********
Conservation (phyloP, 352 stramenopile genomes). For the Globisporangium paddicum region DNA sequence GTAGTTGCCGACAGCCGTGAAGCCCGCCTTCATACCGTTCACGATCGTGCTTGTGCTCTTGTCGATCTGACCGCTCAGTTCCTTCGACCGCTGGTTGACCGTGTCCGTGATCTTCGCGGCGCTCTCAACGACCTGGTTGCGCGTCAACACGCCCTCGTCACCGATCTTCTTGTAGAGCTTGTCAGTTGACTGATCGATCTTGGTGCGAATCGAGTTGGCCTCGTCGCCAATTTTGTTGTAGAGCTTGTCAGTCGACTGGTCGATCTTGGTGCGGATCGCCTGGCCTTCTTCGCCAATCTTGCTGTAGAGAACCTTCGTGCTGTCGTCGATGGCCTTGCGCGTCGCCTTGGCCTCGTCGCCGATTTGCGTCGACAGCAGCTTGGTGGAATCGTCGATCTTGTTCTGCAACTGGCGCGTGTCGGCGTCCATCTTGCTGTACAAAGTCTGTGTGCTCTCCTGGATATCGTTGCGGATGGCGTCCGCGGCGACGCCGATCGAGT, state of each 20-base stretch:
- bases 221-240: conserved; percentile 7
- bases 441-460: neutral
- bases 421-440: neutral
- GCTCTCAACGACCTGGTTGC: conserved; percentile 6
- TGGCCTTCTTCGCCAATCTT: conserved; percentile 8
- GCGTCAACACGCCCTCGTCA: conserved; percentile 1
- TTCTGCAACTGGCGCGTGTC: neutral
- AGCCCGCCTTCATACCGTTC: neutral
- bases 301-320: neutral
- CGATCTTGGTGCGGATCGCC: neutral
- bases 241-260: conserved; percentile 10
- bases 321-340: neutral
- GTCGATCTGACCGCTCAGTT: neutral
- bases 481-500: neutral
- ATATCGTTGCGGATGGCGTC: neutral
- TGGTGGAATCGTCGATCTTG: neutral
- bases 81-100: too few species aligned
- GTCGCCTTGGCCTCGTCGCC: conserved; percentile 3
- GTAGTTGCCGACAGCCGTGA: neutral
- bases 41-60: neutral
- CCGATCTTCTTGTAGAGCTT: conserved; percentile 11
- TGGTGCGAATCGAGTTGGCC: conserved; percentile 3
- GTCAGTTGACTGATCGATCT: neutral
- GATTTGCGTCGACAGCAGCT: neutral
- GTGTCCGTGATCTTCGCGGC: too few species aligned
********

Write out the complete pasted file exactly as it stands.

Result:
Conservation (phyloP, 352 stramenopile genomes). For the Globisporangium paddicum region DNA sequence GTAGTTGCCGACAGCCGTGAAGCCCGCCTTCATACCGTTCACGATCGTGCTTGTGCTCTTGTCGATCTGACCGCTCAGTTCCTTCGACCGCTGGTTGACCGTGTCCGTGATCTTCGCGGCGCTCTCAACGACCTGGTTGCGCGTCAACACGCCCTCGTCACCGATCTTCTTGTAGAGCTTGTCAGTTGACTGATCGATCTTGGTGCGAATCGAGTTGGCCTCGTCGCCAATTTTGTTGTAGAGCTTGTCAGTCGACTGGTCGATCTTGGTGCGGATCGCCTGGCCTTCTTCGCCAATCTTGCTGTAGAGAACCTTCGTGCTGTCGTCGATGGCCTTGCGCGTCGCCTTGGCCTCGTCGCCGATTTGCGTCGACAGCAGCTTGGTGGAATCGTCGATCTTGTTCTGCAACTGGCGCGTGTCGGCGTCCATCTTGCTGTACAAAGTCTGTGTGCTCTCCTGGATATCGTTGCGGATGGCGTCCGCGGCGACGCCGATCGAGT, state of each 20-base stretch:
- bases 221-240: conserved; percentile 7
- bases 441-460: neutral
- bases 421-440: neutral
- GCTCTCAACGACCTGGTTGC: conserved; percentile 6
- TGGCCTTCTTCGCCAATCTT: conserved; percentile 8
- GCGTCAACACGCCCTCGTCA: conserved; percentile 1
- TTCTGCAACTGGCGCGTGTC: neutral
- AGCCCGCCTTCATACCGTTC: neutral
- bases 301-320: neutral
- CGATCTTGGTGCGGATCGCC: neutral
- bases 241-260: conserved; percentile 10
- bases 321-340: neutral
- GTCGATCTGACCGCTCAGTT: neutral
- bases 481-500: neutral
- ATATCGTTGCGGATGGCGTC: neutral
- TGGTGGAATCGTCGATCTTG: neutral
- bases 81-100: too few species aligned
- GTCGCCTTGGCCTCGTCGCC: conserved; percentile 3
- GTAGTTGCCGACAGCCGTGA: neutral
- bases 41-60: neutral
- CCGATCTTCTTGTAGAGCTT: conserved; percentile 11
- TGGTGCGAATCGAGTTGGCC: conserved; percentile 3
- GTCAGTTGACTGATCGATCT: neutral
- GATTTGCGTCGACAGCAGCT: neutral
- GTGTCCGTGATCTTCGCGGC: too few species aligned